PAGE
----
Donkey Kong Country Returns 3D is a Nintendo 3DS adaptation of 2010’s Donkey Kong Country Returns for the Wii. New content has been added as well as a welcome “easy mode” option. However, the game’s traditional control scheme offers reason enough to pick it up if you found yourself frustrated with the Wii title’s waggle-based controls.
Developer: Retro Studios/Monster Games
ESRB Rating: E
Compatible With: Nintendo 3DS
GOOD: Adds new content, traditional controls, and a difficulty selection to the original Donkey Kong Country Returns. Creative levels. Great graphics and sound.
BAD: Can be frustratingly hard at times. Can’t change difficulty level on the fly. Controls still require some getting used to if you’re familiar with the SNES Donkey Kong Country games.
NECESSARY READING COMPREHENSION: Low. There’s very little text, and the game’s controls are simple to grasp thanks to visual cues.
Donkey Kong Country Returns 3D is available at retail, and downloadable from the Nintendo 3DS eShop.
THE BASICS: It’s Bananas
With his beloved golden stash gone, with the Tikis running rampant, and with the jungle’s wildlife hypnotized, Donkey Kong and his pal Diddy Kong explode out of their jungle-hut home and begin a quest to bring peace back to the wilderness.
The story for Donkey Kong Country Returns 3D is pretty lightweight, but that’s no surprise; the game puts action and atmosphere above storytelling. The sparse narrative is told through amusing and well-animated cut scenes, which grants the Kong cast plenty of personality without the aid of words. Donkey Kong Country veterans may pine for the Kremlings, however, as the Tikis’ antics and character designs just don’t match up to the doofy alligators we grew to love through the ‘90s. Maybe a sequel will add a little charm to these little wooden guys.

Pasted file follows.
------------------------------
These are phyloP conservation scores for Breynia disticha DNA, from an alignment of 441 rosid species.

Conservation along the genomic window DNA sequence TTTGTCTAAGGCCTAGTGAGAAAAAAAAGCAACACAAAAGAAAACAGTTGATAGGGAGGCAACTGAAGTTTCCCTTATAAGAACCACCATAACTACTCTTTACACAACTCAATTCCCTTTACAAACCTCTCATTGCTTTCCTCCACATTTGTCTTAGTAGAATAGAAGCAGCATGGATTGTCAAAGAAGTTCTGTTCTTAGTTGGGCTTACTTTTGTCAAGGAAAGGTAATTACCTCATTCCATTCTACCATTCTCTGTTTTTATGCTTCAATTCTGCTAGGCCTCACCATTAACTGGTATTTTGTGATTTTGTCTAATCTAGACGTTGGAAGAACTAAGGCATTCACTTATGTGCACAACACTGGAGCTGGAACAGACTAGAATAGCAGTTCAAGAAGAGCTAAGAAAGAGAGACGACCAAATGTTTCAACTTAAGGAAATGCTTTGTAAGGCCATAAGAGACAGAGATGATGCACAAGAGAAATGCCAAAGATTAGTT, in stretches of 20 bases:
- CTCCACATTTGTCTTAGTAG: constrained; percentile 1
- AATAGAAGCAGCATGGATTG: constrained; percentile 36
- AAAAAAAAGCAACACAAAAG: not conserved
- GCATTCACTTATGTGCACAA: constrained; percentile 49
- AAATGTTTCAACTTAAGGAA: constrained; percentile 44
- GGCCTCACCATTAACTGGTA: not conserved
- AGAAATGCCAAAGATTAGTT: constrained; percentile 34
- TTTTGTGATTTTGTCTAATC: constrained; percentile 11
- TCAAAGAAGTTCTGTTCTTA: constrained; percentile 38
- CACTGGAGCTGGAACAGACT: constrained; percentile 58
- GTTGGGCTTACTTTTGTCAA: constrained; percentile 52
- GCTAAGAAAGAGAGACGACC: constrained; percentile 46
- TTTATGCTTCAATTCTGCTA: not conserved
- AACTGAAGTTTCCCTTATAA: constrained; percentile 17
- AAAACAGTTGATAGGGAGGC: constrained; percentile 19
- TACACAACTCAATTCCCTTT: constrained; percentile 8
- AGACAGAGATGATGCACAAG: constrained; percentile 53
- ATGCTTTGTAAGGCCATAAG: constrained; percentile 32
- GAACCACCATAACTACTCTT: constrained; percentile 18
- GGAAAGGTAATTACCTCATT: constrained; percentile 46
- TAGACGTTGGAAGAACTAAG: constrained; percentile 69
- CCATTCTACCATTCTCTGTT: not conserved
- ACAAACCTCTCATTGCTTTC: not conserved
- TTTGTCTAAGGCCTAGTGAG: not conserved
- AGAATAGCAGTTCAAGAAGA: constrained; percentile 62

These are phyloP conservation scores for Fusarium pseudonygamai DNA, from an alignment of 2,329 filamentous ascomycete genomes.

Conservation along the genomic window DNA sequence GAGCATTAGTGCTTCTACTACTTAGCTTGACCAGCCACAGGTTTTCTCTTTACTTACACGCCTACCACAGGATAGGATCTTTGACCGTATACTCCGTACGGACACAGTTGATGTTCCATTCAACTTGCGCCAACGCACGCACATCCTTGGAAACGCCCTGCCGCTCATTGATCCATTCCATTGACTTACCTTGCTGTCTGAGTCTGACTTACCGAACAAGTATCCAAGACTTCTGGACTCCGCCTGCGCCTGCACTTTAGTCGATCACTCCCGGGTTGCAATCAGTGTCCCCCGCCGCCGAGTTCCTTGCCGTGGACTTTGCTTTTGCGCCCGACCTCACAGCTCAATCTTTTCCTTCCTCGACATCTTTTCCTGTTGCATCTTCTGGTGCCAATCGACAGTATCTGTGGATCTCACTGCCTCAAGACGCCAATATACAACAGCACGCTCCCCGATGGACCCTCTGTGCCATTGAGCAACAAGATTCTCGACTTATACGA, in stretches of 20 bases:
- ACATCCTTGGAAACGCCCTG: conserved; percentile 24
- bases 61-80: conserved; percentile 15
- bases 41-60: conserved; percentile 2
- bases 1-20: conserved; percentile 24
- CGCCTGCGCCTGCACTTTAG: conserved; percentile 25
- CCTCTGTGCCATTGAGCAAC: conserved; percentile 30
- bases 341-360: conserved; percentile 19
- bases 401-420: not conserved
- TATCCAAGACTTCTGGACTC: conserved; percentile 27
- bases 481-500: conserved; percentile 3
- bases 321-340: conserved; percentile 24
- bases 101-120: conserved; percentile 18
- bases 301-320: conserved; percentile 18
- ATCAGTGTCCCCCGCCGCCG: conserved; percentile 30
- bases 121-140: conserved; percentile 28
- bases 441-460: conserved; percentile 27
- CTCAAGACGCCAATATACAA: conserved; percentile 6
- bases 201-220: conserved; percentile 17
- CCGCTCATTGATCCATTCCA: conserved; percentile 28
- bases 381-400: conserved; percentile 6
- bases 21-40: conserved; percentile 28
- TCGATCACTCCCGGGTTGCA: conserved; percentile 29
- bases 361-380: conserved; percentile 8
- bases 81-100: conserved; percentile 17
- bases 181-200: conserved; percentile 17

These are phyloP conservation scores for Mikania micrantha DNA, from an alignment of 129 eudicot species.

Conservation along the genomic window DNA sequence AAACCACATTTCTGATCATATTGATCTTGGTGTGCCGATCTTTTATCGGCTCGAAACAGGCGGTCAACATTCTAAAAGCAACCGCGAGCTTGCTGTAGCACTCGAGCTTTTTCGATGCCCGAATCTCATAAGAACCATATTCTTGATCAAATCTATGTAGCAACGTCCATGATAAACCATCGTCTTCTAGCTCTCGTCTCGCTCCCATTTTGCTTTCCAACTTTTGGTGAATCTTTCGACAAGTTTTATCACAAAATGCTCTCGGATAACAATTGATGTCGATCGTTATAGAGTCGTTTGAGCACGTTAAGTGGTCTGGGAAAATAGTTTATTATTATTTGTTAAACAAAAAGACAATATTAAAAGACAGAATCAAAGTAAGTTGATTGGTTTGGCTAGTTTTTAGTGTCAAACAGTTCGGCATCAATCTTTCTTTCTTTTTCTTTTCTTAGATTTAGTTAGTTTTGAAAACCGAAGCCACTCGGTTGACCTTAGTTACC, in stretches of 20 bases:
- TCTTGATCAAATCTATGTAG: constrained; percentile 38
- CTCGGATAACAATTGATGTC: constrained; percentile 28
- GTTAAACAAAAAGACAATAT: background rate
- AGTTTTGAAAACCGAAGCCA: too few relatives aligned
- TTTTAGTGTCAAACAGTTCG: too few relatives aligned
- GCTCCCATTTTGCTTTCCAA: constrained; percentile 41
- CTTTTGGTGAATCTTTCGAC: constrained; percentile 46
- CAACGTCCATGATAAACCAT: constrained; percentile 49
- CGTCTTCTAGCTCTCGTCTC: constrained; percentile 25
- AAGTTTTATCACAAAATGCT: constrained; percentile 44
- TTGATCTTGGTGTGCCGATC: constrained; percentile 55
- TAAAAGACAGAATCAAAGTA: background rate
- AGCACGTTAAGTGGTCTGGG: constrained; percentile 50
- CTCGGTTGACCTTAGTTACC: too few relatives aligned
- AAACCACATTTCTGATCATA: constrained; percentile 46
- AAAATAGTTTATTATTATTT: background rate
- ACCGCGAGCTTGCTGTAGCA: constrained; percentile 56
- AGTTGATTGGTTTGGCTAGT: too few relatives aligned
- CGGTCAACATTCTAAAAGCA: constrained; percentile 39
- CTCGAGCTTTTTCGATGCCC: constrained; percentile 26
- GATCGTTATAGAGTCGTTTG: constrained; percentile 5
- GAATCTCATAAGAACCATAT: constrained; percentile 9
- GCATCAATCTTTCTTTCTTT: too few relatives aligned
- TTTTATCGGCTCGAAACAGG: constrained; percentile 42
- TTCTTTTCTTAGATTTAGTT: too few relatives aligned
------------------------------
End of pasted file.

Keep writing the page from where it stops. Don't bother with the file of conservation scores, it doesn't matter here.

GAMEPLAY: Getting Back into the Swing of Things
As is the case with its predecessors, Donkey Kong and Diddy Kong work together in Donkey Kong Country Returns 3D. In the single-player game, Diddy rides on Donkey’s shoulders and helps his friend make more accurate jumps with his jetpack. He also serves as a meat-shield of sorts, since his presence allows Donkey to take an extra hit or two. However, if Diddy takes too much damage he flees, and Donkey is on his own until he can recover Diddy by shattering a “DK” barrel.
If you have a pal who also owns a Donkey Kong Country Returns 3D cartridge or download, he or she can team up with you via Wi-Fi. This lets Donkey and Diddy act independently, and Diddy can make use of his peanut popgun as well as his jetpack. There is some lag in the two-player game, unfortunately, which adds unwanted frustration to an already-challenging game.
Donkey Kong Country Returns 3D works best as a single-player experience anyway; you won’t want to be distracted as you climb, swing, bounce, and bash your way through the game’s varied worlds. Donkey Kong Country Returns 3D exhibits some admirably creative spins on old gameplay mechanics (including a trip on a mine cart wherein the track rolls along with you, and a horrifying but memorable encounter with some spiders), making it that much more satisfying to be allowed to default to traditional controls.
Be warned, however: Donkey’s war against the Tikis is a rough one. Whereas the Donkey Kong Country games were quite laid back, Donkey Kong Country Returns 3D demands precision and perseverance. Levels are long, and there’s almost always something waiting to trip you up at the finish line and send you back to the midway point.
Donkey Kong Country Returns 3D offers a single olive branch: An easy mode. With easy mode enabled, enemies need to hit you three times before you die (six times if you have Diddy), Cranky Kong sells power-ups at lower prices, and “Super Kong” can automatically finish the level for you if you really get stuck. These additions definitely take the edge off the game’s more severe pitfalls, but it’s still no stroll through the jungle. There are, for instance, plenty of traps that will off you in one smack regardless of how many hits you can actually take. Also, once you choose a difficulty level, you’re stuck with it until you start a new game. There’s no switching on the fly.
Finally, a last note of caution to longtime Donkey Kong Country fans: Even the traditional control scheme in Returns 3D isn’t an exact translation of what you may be used to. For example, Donkey Kong does not gain the same level of momentum when he rolls into an enemy. It might be best to un-learn what you already know.
GRAPHICS AND SOUND: Monkey Business
The game’s soundtrack is energetic and pays occasional tribute to David Wise’s classic Donkey Kong Country tracks. The sound effects likewise shine, and include plenty of monkey screeches.